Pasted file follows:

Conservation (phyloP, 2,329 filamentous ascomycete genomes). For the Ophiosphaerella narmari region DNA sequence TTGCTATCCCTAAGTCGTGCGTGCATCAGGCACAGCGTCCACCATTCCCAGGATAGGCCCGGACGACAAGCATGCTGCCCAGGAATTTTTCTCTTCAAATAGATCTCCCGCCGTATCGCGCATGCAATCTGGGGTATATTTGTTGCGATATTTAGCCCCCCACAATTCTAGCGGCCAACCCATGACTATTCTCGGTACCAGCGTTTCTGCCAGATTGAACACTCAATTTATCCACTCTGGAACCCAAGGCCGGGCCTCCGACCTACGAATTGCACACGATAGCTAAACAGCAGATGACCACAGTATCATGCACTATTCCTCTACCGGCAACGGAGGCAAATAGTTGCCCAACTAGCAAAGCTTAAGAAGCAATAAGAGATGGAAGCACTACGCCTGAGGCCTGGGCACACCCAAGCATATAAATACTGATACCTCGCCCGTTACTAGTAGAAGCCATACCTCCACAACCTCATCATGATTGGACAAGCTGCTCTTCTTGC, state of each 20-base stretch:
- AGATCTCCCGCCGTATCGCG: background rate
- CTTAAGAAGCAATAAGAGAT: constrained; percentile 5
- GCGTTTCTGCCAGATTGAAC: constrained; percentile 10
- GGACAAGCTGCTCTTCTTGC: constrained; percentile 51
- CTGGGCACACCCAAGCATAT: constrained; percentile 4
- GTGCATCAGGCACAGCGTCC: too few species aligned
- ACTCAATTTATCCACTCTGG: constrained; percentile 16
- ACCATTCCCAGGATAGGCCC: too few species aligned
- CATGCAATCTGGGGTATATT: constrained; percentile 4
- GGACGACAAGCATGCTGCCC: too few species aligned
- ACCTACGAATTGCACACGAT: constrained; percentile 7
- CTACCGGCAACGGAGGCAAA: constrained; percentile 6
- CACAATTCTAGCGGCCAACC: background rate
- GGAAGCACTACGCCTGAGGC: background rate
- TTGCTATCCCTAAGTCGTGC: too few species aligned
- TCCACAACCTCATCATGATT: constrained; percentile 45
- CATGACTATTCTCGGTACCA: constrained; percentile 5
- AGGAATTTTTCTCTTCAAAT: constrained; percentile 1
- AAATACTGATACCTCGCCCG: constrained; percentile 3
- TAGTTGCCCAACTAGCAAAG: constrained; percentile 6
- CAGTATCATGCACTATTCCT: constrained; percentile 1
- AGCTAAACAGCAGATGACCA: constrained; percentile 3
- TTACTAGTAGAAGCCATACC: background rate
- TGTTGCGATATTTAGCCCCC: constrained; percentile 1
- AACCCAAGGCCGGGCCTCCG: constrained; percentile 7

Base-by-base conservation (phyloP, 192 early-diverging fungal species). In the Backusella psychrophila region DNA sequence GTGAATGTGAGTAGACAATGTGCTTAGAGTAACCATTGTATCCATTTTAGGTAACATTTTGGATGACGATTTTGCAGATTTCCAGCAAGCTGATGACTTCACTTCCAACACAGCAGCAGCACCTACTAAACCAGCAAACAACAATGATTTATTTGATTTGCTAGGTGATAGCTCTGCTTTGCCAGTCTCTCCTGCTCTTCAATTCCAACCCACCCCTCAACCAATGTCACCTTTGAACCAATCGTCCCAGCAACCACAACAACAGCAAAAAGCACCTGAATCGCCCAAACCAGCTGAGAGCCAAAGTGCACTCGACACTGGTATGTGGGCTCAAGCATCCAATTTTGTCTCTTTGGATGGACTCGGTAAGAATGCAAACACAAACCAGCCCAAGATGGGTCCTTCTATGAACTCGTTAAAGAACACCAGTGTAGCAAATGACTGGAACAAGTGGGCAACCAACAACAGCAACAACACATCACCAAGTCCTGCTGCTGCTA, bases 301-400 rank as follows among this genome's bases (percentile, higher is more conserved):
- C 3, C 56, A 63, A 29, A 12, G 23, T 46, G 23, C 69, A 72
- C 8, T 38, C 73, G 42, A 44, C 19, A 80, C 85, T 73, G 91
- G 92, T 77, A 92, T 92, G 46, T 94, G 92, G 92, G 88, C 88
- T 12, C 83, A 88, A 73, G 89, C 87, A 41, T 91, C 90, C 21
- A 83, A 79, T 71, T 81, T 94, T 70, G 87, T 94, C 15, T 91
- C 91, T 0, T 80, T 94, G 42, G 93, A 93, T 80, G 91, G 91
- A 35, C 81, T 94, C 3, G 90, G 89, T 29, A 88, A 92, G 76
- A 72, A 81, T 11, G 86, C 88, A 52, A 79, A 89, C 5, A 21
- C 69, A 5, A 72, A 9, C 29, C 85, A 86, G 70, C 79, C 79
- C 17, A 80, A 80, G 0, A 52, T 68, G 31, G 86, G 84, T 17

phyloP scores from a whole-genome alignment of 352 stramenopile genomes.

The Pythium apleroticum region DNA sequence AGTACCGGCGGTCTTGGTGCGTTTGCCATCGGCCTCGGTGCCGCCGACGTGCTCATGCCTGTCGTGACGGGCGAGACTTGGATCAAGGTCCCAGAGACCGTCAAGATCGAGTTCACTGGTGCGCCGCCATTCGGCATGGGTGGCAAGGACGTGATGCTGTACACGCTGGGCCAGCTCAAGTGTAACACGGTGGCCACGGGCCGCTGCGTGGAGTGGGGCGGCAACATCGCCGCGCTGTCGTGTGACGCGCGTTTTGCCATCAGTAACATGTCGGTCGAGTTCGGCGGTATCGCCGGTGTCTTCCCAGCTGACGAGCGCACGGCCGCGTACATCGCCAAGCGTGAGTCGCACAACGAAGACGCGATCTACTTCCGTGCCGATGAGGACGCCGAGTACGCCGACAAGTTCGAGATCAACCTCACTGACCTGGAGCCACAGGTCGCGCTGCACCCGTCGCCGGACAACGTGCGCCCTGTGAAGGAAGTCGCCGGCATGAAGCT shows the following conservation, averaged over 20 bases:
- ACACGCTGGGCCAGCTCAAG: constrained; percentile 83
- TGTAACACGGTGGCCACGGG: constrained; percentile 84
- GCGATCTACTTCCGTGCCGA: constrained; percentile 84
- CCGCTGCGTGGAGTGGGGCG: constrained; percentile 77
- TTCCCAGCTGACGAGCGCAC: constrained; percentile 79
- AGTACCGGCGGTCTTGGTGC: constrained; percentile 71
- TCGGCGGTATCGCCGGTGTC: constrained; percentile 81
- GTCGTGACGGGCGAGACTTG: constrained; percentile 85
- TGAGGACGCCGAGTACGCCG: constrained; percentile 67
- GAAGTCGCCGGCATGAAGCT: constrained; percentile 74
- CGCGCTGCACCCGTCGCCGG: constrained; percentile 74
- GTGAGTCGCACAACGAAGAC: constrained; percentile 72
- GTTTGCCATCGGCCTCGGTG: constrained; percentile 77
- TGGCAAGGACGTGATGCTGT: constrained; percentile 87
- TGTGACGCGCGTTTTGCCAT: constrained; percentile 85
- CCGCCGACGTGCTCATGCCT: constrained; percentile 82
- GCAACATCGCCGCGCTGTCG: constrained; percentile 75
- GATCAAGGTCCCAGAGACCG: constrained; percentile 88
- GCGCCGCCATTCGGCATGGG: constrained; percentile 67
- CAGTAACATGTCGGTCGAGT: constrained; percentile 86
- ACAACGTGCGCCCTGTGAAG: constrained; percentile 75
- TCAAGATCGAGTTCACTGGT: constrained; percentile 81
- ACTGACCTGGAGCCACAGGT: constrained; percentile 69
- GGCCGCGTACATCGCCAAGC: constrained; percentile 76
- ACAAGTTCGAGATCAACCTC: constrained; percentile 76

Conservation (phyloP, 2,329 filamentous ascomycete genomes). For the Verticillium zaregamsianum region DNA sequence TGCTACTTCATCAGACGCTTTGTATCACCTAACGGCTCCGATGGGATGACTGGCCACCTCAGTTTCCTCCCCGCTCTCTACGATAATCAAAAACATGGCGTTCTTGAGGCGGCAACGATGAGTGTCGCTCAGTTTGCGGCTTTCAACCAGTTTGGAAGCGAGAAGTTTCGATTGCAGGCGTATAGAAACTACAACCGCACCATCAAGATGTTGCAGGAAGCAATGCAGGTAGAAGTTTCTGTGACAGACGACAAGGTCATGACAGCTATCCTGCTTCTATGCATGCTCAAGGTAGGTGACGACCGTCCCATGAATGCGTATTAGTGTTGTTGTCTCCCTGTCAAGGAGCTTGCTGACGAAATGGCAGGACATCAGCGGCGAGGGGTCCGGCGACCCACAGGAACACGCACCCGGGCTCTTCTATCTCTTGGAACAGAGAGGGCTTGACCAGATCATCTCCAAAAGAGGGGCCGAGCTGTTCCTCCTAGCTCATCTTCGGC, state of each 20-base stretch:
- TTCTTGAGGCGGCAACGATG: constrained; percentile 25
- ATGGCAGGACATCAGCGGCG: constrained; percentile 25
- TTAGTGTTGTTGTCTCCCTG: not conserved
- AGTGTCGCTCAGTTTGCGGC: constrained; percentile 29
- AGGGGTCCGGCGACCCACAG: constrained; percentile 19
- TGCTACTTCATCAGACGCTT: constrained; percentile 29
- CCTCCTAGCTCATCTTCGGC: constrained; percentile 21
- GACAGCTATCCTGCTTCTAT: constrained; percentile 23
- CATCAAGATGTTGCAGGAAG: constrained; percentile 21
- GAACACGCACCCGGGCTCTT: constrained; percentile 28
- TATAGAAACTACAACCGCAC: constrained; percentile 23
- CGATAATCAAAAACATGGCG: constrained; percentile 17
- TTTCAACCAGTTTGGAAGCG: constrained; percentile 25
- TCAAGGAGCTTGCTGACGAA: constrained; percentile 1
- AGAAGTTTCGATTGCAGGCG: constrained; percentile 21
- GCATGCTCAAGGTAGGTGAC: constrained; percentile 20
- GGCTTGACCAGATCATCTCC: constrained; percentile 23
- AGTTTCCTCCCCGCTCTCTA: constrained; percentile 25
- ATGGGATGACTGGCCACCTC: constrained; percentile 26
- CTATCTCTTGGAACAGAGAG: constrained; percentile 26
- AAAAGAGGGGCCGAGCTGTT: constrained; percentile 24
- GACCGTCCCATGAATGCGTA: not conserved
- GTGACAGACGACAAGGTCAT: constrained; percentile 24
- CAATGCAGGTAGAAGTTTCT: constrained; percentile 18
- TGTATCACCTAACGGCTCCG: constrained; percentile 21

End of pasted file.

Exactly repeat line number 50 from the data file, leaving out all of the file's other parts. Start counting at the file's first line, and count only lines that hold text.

- CGCGCTGCACCCGTCGCCGG: constrained; percentile 74